Also paying tribute to Mr Annana, Prince Mangosuthu Buthelezi said Mr Annan had an enormous capacity for empathy and was deeply concerned about the suffering of so many due to poverty. “From the heights of the United Nations, he maintained his connection with ordinary men and women, for it was these whom he sought to serve.”
Prince Buthelezi said he was grateful to have had the opportunity to see Mr Annan again just a few weeks ago when he joined The Elders for the commemoration of 100 years since the birth of former President Nelson Mandela.
“Like so many over the years, I have quoted Mr Annan many times, for I admire his wisdom. In 2013, when I responded in this House to the State of the Nation Address, I reminded us of Mr Annan’s warning on the increasing damage being done by corruption.”
According to Prince Buthelezi, Mr Annan said: “Corruption hurts the poor disproportionately by diverting funds intended for development, undermining a government’s ability to provide basic services, feeding inequality and injustice, and discouraging foreign aid and investment. Corruption is a key element in economic underperformance and a major obstacle to poverty alleviation and [socio-economic] development.”
Paying tribute to Mr Annan, Rev Kenneth Meshoe said Mr Annan had a way of quietly, but firmly reminding world leaders that they needed to put their duty to their citizens above their political agendas. “We can all learn from his caution and example in this regard. Mr Annan’s legacy and contribution to our world will not soon be forgotten,” said Rev Meshoe.
Mr Mosiuoa Lekota said history will count Mr Annan as one of the most outstanding incumbents of an office of the UN. “He displayed ethical, principled, modest, forthright and honest leadership. We can return to the ethical and selfless leadership and governance espoused by Mr Annan and promote and protect global statutes and institutions, such as the Rome Statute of the International Criminal Court, established during his tenure as ‘SG’ of the United Nations.”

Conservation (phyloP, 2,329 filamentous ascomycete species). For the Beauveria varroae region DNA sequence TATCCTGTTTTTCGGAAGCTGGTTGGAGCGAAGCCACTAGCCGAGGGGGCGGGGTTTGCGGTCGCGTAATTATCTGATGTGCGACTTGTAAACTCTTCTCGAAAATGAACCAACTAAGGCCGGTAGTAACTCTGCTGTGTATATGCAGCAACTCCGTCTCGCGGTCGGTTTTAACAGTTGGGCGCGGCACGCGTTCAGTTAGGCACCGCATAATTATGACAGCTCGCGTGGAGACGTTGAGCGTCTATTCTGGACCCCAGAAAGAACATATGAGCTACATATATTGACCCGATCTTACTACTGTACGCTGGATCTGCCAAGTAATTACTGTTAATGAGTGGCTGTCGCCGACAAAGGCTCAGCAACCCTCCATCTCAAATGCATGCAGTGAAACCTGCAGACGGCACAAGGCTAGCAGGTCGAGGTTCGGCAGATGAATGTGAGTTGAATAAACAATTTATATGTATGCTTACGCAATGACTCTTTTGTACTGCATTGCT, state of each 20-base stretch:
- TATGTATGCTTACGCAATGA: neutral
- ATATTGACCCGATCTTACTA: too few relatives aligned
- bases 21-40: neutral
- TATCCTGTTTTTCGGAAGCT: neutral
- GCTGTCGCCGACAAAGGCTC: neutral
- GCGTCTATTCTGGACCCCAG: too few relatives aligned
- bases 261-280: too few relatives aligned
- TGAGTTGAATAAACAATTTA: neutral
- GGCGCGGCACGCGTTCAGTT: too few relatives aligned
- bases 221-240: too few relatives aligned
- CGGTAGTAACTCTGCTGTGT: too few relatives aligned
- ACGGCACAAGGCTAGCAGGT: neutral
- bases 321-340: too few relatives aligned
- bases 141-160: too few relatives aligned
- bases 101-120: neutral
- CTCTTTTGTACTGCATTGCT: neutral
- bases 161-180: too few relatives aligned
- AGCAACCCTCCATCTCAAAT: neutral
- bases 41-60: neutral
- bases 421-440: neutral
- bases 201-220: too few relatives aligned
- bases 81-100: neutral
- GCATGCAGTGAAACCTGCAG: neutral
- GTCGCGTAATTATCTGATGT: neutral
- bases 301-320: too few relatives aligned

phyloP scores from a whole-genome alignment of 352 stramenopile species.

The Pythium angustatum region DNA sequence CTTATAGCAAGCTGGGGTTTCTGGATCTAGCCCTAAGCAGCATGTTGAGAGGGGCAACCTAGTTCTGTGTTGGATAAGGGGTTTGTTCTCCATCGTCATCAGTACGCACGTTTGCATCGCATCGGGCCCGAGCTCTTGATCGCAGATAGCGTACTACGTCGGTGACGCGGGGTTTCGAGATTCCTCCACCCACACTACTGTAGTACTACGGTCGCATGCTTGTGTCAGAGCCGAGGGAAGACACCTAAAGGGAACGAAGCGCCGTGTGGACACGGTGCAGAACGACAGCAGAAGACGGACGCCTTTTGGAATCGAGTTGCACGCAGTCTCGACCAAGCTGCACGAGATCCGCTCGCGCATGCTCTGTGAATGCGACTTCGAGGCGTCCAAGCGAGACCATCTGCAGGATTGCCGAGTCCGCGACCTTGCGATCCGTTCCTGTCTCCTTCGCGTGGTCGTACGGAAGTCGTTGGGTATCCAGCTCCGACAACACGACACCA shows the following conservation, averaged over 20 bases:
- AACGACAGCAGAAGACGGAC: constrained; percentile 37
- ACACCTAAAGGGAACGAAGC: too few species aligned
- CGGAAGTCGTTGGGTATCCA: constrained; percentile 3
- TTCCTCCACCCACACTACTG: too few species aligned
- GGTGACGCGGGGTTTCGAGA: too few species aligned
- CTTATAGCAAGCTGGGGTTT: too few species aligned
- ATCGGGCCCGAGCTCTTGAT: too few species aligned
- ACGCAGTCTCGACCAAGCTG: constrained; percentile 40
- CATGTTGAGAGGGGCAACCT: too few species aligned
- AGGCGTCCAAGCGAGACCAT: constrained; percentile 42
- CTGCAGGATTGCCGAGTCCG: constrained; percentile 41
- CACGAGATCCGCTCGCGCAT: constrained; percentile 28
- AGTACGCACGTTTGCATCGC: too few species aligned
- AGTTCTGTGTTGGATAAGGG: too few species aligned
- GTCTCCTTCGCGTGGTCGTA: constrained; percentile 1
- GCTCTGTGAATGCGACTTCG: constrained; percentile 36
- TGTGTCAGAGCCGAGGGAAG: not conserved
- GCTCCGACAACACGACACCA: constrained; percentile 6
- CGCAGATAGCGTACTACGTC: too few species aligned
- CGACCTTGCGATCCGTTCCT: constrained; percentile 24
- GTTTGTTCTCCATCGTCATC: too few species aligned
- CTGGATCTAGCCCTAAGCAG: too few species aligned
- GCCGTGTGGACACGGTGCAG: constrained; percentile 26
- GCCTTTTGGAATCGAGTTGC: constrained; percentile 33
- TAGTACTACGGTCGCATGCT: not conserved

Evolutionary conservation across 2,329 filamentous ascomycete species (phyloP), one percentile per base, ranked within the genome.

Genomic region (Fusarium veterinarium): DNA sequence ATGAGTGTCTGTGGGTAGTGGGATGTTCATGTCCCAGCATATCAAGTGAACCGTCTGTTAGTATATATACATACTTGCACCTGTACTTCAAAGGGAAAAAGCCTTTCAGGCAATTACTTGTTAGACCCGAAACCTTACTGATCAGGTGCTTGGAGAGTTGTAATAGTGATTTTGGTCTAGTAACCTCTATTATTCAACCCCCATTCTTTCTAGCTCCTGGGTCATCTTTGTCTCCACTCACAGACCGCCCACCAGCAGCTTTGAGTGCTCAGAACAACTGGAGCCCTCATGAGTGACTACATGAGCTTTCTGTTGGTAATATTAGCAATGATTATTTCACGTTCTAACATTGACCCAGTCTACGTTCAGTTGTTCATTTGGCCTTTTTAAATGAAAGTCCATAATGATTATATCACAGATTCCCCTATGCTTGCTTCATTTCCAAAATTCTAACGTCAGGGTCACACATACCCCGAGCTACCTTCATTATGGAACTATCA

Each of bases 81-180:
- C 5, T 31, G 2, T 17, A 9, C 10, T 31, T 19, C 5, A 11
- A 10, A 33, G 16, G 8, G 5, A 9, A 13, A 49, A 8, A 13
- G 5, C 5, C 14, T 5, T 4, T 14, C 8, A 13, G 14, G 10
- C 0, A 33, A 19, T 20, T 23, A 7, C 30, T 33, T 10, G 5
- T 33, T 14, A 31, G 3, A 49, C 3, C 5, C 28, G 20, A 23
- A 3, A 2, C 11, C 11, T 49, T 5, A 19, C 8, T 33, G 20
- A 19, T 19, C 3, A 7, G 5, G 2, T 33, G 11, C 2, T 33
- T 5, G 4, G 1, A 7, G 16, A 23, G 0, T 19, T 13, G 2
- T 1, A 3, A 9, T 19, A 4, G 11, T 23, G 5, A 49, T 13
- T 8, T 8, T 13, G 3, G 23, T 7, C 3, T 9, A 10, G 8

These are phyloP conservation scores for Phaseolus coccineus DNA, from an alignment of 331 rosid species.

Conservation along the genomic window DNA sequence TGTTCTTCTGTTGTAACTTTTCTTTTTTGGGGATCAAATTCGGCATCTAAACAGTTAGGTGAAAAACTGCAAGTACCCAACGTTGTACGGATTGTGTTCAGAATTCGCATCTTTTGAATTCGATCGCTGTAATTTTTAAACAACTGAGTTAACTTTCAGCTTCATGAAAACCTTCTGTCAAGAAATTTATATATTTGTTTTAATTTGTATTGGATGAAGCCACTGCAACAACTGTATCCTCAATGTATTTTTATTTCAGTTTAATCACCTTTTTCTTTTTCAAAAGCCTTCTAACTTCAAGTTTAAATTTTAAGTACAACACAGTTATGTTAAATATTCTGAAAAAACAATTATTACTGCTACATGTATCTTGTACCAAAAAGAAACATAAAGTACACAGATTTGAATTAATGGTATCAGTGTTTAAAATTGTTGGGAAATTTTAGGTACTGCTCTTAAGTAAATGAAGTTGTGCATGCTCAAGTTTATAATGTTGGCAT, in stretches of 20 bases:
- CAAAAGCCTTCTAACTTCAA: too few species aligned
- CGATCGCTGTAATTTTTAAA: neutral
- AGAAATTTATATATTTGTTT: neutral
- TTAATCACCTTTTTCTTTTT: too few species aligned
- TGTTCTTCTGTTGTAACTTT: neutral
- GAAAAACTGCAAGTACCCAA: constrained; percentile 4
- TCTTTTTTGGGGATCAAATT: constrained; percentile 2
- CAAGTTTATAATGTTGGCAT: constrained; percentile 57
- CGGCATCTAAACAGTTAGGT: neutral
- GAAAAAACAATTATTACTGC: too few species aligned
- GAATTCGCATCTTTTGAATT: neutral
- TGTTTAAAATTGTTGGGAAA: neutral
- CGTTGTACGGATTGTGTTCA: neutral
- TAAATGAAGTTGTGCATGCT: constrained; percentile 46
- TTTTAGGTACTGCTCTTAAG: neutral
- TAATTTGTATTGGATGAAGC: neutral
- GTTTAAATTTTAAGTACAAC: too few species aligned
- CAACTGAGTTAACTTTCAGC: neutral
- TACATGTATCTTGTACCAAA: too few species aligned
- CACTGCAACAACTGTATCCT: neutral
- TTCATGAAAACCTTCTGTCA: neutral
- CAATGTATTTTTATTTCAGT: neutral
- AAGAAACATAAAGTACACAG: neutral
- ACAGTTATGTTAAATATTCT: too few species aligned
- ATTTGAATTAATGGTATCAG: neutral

Mr Nqabayomzi Kwankwa said during Mr Annan’s time as the UN Secretary-General, Tata Annan worked hard to institute institutional reforms that would turn the UN into a credible multilateral institution. “An ardent champion of peace and fundamental human rights, with great equanimity, he tackled global challenges with enthusiasm and persistence in the face of daunting challenges,” he said.
Mr Kwankwa said who can forget how disappointed he was, when the United States invaded Iraq in 2003 without the approval of the UN Security Council? According to Mr Kwankwa, United States (US) unilateralism even at that time was unmerited. “Tata Annan, utterly embarrassed and deflated by the arrogance of the US, carried himself with dignity and integrity. Remarkably, he showed no residue of bitterness although the actions of the US undermined his leadership,” he stressed.
He said in Tata Annan, “we have lost a son of Africa, whose light shone like a beacon in the dark continent. He dedicated his life to the attainment of the Pan-African Vision of building an integrated, prosperous and peaceful Africa”.
All the NA MPs who paid tribute to the late Mr Annan said in line with the Nepad (New Partnership for Africa's Development) and Agenda 2063, Mr Annan worked tirelessly to build a peaceful and secure Africa, an Africa of good governance, democracy and respect for fundamental human rights.
As an example, Mr Kwankwa cited a time when Mr Annan got involved in mediation efforts in Africa and elsewhere, such as the role he played in brokering a peace deal between former President Mwai Kibaki and former Prime Minister Raila Odinga that ended the post-election violence in Kenya in 2008.
By Zizipho Klaas
7 September 2018